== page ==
Talk to me with books

Sharing books together has been shown time and time again to be one of the most beneficial ways to help your child develop literacy skills. You, as a parent, are the most important influence on your child’s learning, and there are so many things families can do at home to help children be successful with literacy. Listed below are just some of the ways that you can develop your child’s language and literacy skills at home! These skills can be taught from before your child starts school and can continue on as they develop their literacy abilities.

  1. Read, Read, Read!

Make a habit of reading to your child every day! Sharing books and reading together is the one thing that has the most impact on your child’s ability to learn to read. Reading to your child from an early age teaches them that this is can be an exciting part of their daily routine and encourages a love of reading. Mem Fox, author and educator, believes that children need to hear 1000 books before they begin to read themselves. This is easy to achieve if you begin when your child is a baby, but much harder if you wait until they begin school.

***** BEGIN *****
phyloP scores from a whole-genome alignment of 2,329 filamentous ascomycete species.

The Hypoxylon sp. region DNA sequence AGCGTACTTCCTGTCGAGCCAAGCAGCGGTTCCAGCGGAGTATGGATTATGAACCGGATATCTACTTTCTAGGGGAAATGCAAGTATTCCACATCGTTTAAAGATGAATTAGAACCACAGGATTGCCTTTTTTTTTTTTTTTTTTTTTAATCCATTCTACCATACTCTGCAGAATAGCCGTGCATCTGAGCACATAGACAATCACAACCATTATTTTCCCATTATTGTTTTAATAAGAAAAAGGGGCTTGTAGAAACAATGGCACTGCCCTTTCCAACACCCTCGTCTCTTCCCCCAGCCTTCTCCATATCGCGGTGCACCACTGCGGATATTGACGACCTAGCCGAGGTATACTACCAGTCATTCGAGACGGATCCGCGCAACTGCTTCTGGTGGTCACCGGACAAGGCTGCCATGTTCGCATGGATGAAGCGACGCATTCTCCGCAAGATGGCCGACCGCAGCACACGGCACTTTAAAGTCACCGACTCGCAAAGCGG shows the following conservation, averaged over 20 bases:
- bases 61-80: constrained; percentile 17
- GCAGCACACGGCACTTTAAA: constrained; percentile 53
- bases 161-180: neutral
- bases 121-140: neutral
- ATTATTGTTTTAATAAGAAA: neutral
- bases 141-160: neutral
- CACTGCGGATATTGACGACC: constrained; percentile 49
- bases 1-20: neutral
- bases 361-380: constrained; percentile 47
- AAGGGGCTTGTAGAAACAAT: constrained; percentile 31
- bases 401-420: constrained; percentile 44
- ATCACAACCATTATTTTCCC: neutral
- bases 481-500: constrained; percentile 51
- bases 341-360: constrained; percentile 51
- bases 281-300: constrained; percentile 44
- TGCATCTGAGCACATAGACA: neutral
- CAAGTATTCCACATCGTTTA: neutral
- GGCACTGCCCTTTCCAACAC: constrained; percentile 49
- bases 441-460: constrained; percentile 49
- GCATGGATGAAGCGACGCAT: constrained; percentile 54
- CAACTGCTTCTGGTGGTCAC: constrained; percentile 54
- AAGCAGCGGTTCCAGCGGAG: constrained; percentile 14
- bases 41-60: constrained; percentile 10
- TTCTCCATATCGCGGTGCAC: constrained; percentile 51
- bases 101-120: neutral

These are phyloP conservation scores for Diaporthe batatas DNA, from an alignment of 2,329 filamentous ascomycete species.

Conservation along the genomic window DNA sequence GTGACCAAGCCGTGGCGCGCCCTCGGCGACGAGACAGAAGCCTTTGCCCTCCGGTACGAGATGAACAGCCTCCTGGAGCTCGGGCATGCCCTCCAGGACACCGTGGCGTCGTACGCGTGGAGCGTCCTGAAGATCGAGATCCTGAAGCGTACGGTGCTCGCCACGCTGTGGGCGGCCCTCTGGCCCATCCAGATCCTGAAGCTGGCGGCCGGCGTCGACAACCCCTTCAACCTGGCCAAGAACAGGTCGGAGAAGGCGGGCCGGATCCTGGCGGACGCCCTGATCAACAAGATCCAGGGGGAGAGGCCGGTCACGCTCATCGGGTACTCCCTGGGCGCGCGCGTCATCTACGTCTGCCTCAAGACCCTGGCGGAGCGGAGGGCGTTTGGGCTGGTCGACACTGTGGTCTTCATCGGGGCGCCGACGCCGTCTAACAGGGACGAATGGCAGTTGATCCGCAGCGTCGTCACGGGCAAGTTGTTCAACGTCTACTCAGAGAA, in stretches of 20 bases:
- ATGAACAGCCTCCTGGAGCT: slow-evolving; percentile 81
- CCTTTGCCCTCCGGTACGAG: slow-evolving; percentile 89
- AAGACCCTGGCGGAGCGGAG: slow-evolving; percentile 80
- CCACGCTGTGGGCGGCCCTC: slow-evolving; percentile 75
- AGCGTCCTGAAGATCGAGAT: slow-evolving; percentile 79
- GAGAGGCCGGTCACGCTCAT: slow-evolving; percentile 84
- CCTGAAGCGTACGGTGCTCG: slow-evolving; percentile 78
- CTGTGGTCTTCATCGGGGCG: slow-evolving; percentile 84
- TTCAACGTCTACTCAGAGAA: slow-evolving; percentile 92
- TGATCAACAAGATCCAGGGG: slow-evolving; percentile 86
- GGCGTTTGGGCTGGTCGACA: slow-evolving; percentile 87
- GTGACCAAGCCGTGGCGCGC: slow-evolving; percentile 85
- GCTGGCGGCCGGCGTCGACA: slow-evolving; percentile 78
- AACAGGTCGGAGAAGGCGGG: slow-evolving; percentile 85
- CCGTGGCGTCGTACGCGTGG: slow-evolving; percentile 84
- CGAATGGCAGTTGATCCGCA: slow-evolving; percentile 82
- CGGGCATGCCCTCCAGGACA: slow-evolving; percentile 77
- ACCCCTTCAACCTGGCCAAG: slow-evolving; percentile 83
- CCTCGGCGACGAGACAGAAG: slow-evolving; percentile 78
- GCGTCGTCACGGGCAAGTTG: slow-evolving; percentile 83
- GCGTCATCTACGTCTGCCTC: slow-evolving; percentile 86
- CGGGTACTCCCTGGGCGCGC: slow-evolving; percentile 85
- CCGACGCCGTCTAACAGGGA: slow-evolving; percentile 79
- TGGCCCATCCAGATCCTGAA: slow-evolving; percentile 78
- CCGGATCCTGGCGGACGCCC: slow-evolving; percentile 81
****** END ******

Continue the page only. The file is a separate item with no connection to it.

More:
1. Re-read your favourite stories!

Mem Fox suggests sharing three books with your child each day; a new one, one you have read before and an old favourite that your child has heard many, many times. Children learn through repetition. Hearing a story a number of times allows your child to understand the story, link the words to the pictures, understand the rhythm and flow of the words and predict what comes next. Prediction in an important skill used by fluent readers and by children in their every day lives. Encourage your child to fill in words in familiar stories to help develop their prediction skills.

  1. Explore all kinds of texts!

Stories are fantastic for exposing your children to written language in a fun and engaging way, but there are so many other options available to us as well. Look out for all the different types of texts they can explore; letters, magazines, postcards, menus, newspapers, advertisements, signs, brochures, shipping lists, birthday and Christmas cards, recipes, instructions, the list goes on! Share these different reading and writing experiences with your child and talk about them together.